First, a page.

National Nutrition Month is in full swing with Week Two featuring the role of Registered Dietitian Nutritionists and what an RDN can do for you! The Academy of Nutrition and Dietetics' (AND) key message this week outlines the various services and tools that RDNs can provide. With Registered Dietitian's specializing in unique dietary needs of populations and individuals, there are numerous services that can be provided by an RDN. A great first step in seeing what a Registered Dietitian can do for you is to speak with your physician regarding a referral to an RDN or using the AND website to locate Registered Dietitian's in your area. The link to the "Find a Nutrition Expert" tool is located below:
With the Academy's key message this week highlighting the benefits and services RDNs provide, it is also fitting that March 9th is recognized as Registered Dietitian Nutritionist Day! Beginning in 2008, RDN Day set out to commemorate the dedication of Registered Dietitians as health and nutrition advocates. More information regarding this holiday can be found on the Academy's website below:
As an RDN myself, I thought it would be most fitting to answer the most common questions I receive in terms of my profession. The first question to be addressed is, "How do you become an RD?" The answer to this question can be summarized by the Academy of Nutrition and Dietetics in 5 steps:
Complete a bachelor's degree and receive a verification statement from an ACEND-accredited program (Didactic Program in Dietetics, Coordinated Program, Future Graduate Program, Foreign or International Dietitian Education Program) Note, effective January 1, 2024, a graduate degree will be required to be eligible to take the Commission on Dietetic Registration. (Dietetic registration exam.)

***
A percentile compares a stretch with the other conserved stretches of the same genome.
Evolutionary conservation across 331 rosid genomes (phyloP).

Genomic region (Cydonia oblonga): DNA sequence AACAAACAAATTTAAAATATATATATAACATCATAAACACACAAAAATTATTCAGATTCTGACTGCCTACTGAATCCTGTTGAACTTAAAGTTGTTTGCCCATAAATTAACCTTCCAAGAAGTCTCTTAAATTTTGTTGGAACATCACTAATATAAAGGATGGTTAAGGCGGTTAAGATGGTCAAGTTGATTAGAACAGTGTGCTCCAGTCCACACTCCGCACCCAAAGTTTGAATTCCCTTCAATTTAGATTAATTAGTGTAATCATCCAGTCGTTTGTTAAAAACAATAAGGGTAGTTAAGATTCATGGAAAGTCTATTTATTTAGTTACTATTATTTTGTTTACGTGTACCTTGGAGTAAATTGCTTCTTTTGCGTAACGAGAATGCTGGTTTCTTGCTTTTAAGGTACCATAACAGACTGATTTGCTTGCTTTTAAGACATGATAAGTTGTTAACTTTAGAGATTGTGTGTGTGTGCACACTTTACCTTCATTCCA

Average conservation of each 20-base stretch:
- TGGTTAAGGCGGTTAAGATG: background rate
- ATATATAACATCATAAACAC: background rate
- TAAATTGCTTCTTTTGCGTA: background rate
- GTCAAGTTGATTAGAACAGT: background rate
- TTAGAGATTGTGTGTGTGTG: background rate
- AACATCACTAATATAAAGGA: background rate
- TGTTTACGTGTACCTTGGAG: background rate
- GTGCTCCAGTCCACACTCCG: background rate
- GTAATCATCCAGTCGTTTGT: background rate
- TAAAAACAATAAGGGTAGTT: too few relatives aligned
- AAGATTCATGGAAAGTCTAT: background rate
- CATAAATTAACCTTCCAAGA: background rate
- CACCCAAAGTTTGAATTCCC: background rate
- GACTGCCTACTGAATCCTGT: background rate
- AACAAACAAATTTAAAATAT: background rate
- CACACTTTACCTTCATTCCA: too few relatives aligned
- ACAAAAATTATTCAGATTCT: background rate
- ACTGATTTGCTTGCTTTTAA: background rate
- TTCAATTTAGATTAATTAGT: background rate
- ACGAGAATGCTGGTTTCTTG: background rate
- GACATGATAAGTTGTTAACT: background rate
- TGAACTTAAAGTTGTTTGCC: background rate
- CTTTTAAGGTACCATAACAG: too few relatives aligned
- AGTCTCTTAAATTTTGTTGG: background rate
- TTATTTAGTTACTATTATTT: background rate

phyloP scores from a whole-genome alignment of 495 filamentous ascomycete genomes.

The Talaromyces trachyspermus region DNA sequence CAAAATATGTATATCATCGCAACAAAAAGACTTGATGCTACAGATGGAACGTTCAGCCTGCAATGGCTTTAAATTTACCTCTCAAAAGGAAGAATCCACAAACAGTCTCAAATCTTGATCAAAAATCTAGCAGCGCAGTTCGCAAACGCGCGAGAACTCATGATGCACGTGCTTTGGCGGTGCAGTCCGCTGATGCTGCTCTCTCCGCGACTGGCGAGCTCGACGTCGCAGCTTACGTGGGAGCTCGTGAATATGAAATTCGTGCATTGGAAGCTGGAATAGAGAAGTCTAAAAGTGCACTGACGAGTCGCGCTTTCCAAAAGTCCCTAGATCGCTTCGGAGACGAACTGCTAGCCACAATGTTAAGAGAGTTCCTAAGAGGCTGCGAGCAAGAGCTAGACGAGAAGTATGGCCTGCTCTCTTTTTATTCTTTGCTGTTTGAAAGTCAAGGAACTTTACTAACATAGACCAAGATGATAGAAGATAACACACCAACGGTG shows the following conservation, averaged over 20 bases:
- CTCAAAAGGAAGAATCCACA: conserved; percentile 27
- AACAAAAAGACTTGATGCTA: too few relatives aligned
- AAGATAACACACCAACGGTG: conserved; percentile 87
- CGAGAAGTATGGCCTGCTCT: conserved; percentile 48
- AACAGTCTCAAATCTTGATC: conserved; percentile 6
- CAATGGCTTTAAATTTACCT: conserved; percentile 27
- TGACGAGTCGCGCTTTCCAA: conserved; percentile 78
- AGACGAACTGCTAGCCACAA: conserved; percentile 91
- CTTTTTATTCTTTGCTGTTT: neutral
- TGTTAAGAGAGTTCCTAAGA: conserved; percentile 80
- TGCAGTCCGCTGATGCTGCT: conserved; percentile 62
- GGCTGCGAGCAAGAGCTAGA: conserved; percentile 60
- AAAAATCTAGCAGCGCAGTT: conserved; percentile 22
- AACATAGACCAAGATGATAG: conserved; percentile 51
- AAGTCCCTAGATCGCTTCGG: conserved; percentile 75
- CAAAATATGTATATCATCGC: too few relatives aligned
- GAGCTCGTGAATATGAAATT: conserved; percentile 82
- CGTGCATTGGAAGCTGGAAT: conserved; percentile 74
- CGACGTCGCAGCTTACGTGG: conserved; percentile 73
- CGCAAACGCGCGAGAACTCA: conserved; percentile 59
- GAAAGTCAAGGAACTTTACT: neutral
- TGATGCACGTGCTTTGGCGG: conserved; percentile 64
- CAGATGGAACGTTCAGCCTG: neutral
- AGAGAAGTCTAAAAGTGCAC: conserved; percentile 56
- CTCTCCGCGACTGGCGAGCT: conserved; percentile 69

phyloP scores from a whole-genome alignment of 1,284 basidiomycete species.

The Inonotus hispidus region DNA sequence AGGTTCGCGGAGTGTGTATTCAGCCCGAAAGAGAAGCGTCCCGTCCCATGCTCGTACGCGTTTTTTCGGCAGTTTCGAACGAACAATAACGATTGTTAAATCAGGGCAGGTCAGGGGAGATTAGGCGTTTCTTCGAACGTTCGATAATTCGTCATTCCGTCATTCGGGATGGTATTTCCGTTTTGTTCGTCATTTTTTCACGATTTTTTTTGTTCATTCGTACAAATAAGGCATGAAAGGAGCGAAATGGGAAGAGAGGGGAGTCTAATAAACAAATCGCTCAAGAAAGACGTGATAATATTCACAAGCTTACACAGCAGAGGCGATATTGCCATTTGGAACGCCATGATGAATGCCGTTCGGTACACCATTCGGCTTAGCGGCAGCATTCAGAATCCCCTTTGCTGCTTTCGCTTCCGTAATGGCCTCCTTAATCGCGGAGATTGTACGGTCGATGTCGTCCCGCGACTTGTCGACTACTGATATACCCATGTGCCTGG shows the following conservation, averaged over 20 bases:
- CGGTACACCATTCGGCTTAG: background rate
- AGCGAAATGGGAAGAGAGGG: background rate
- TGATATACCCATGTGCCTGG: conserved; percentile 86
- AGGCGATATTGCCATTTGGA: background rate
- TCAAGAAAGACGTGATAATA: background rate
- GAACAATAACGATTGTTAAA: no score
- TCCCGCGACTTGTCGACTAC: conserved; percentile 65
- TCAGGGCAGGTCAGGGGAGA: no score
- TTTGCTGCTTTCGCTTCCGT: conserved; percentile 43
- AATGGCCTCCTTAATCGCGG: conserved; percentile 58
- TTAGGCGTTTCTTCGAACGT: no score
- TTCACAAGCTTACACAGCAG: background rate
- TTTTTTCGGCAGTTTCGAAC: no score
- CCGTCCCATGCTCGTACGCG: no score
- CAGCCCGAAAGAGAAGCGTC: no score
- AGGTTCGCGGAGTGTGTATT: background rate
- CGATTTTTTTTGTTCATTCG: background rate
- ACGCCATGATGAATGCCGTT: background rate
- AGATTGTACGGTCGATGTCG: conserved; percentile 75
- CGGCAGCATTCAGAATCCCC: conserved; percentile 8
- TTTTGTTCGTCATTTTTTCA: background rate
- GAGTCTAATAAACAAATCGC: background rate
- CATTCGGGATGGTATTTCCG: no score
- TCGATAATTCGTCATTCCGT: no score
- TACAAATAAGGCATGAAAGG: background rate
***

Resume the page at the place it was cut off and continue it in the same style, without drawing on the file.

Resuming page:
Complete an ACEND-accredited supervised practice dietetic internship program or Individual Supervised Practice Pathway is an option. Supervised practice/experiential learning is combined with the Coordinated Program, Future Graduate Program, and International Dietitian Education Program.
Pass the Commission on Dietetic Registration's dietetic registration exam.
Gain licensure in your state of practice, if applicable.
Maintain continuing education.
The second question that I am often asked as a Registered Dietitian is, "What is the difference in a Registered Dietitian and a Nutritionist?" The graphic below from All Access Dietetics best depicts the difference of these two terms.
As an RD, I have the privilege of working alongside many wonderful healthcare professionals and community members who share the common goal of working to achieve positive health related outcomes of individuals and populations. With week two of National Nutrition Month highlighting my profession, I consider it an honor to share this information with you. If you have any further questions about what a Registered Dietitian can do for you or any comments or concerns you'd like to share, feel free to contact me via the email contact form located on the Dietitian's Blog home page. See you next week for more information on National Nutrition Month!